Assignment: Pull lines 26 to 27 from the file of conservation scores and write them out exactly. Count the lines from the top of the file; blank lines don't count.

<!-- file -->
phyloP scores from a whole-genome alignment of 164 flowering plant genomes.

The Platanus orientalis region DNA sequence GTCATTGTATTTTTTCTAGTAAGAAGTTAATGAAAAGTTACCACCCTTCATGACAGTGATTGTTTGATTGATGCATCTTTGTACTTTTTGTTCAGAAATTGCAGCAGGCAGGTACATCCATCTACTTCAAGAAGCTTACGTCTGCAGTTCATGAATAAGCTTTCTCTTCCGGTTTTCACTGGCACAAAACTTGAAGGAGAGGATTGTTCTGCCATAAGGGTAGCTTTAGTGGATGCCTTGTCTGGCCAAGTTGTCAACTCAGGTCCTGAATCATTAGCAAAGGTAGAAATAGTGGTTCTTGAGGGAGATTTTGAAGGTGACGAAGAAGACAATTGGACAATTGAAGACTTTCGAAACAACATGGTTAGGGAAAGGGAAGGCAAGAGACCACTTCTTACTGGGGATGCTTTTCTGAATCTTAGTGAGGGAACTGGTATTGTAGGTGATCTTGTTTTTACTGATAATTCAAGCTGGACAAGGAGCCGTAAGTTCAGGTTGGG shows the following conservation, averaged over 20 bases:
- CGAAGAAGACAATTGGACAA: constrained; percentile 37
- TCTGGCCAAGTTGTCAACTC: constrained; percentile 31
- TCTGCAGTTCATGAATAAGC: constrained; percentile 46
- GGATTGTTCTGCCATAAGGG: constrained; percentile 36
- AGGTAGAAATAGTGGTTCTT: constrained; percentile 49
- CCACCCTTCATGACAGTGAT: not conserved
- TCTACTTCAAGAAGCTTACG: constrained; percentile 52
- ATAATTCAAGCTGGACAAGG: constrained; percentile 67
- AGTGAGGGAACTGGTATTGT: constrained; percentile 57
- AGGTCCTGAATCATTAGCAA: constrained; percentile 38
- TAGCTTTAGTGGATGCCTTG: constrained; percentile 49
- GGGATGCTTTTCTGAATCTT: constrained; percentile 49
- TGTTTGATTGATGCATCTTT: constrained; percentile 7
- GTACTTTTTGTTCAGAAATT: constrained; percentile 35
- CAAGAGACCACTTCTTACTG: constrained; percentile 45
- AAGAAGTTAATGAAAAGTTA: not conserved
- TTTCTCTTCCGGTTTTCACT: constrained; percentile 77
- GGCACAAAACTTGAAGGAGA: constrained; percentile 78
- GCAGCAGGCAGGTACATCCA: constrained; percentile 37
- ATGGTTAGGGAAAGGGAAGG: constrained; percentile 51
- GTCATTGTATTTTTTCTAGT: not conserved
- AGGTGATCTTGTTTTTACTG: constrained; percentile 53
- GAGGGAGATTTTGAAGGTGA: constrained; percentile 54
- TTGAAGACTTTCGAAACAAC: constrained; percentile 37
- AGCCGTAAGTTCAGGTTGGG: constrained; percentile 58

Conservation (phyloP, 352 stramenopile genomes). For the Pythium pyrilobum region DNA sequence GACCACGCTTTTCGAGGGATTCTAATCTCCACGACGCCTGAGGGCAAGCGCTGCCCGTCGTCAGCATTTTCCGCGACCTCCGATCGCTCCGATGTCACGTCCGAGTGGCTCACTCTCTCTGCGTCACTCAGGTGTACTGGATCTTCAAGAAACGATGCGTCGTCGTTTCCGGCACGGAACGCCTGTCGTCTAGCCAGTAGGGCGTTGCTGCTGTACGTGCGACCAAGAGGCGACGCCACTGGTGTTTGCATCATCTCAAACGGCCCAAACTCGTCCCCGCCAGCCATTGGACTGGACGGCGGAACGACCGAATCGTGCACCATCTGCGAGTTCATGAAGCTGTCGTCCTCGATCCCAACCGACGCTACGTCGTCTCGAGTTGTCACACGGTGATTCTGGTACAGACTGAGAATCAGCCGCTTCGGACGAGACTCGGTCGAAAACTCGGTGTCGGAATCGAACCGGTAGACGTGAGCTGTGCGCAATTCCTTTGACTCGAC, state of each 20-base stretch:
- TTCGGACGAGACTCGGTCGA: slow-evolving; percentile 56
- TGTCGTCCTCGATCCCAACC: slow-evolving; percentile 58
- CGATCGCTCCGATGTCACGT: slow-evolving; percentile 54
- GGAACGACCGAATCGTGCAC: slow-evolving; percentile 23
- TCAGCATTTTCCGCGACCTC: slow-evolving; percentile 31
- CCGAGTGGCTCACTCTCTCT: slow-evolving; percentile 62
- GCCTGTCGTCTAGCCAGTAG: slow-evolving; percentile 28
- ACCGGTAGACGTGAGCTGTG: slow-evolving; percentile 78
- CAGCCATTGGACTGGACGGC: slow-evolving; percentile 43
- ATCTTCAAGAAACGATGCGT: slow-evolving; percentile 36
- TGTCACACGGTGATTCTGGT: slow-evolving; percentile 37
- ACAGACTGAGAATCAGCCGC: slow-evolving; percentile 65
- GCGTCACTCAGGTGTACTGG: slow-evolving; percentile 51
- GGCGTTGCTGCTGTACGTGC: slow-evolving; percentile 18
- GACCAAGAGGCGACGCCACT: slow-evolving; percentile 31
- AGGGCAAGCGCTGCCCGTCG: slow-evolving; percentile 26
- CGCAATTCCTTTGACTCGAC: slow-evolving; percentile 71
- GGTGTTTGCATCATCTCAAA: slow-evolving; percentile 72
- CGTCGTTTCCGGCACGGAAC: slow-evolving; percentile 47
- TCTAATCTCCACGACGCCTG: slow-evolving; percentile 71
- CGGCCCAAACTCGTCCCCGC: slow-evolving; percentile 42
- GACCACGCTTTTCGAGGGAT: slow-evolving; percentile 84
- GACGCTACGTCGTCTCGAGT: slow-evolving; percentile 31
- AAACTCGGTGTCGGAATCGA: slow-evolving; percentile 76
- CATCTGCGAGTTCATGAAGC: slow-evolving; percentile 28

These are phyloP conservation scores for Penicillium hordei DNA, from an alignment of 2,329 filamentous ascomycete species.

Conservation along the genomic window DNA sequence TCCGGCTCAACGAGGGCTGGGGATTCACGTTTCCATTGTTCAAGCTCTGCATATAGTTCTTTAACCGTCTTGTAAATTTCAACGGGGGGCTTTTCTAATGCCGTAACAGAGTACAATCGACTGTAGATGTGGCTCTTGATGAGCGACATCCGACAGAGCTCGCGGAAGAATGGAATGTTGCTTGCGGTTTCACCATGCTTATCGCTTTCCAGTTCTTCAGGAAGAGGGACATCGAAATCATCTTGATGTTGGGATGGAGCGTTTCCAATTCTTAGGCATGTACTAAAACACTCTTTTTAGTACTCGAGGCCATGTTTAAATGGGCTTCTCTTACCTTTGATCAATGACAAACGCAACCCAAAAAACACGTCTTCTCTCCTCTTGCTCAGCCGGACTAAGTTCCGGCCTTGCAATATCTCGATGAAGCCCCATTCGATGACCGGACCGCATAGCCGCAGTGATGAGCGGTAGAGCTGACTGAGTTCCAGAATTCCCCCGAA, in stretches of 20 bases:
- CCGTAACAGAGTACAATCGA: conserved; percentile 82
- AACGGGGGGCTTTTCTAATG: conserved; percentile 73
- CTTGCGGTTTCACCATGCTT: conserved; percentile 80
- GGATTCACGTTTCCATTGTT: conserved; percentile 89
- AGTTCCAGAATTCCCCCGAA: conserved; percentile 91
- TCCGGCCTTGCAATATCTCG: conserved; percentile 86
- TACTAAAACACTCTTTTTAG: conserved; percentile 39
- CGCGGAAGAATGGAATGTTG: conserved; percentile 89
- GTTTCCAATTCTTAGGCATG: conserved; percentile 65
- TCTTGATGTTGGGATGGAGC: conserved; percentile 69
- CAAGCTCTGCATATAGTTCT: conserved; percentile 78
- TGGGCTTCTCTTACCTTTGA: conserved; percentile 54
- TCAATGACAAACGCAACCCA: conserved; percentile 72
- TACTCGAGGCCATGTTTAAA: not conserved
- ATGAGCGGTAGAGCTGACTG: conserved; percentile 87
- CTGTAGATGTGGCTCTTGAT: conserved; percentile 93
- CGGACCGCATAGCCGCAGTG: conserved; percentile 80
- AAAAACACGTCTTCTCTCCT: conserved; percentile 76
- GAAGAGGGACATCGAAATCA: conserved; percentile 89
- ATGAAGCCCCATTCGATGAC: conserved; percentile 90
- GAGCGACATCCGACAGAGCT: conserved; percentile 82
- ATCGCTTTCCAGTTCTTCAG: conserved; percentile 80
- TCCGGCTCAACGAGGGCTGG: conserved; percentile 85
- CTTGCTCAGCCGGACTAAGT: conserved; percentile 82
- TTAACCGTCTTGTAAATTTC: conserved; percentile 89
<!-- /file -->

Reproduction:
- TTGAAGACTTTCGAAACAAC: constrained; percentile 37
- AGCCGTAAGTTCAGGTTGGG: constrained; percentile 58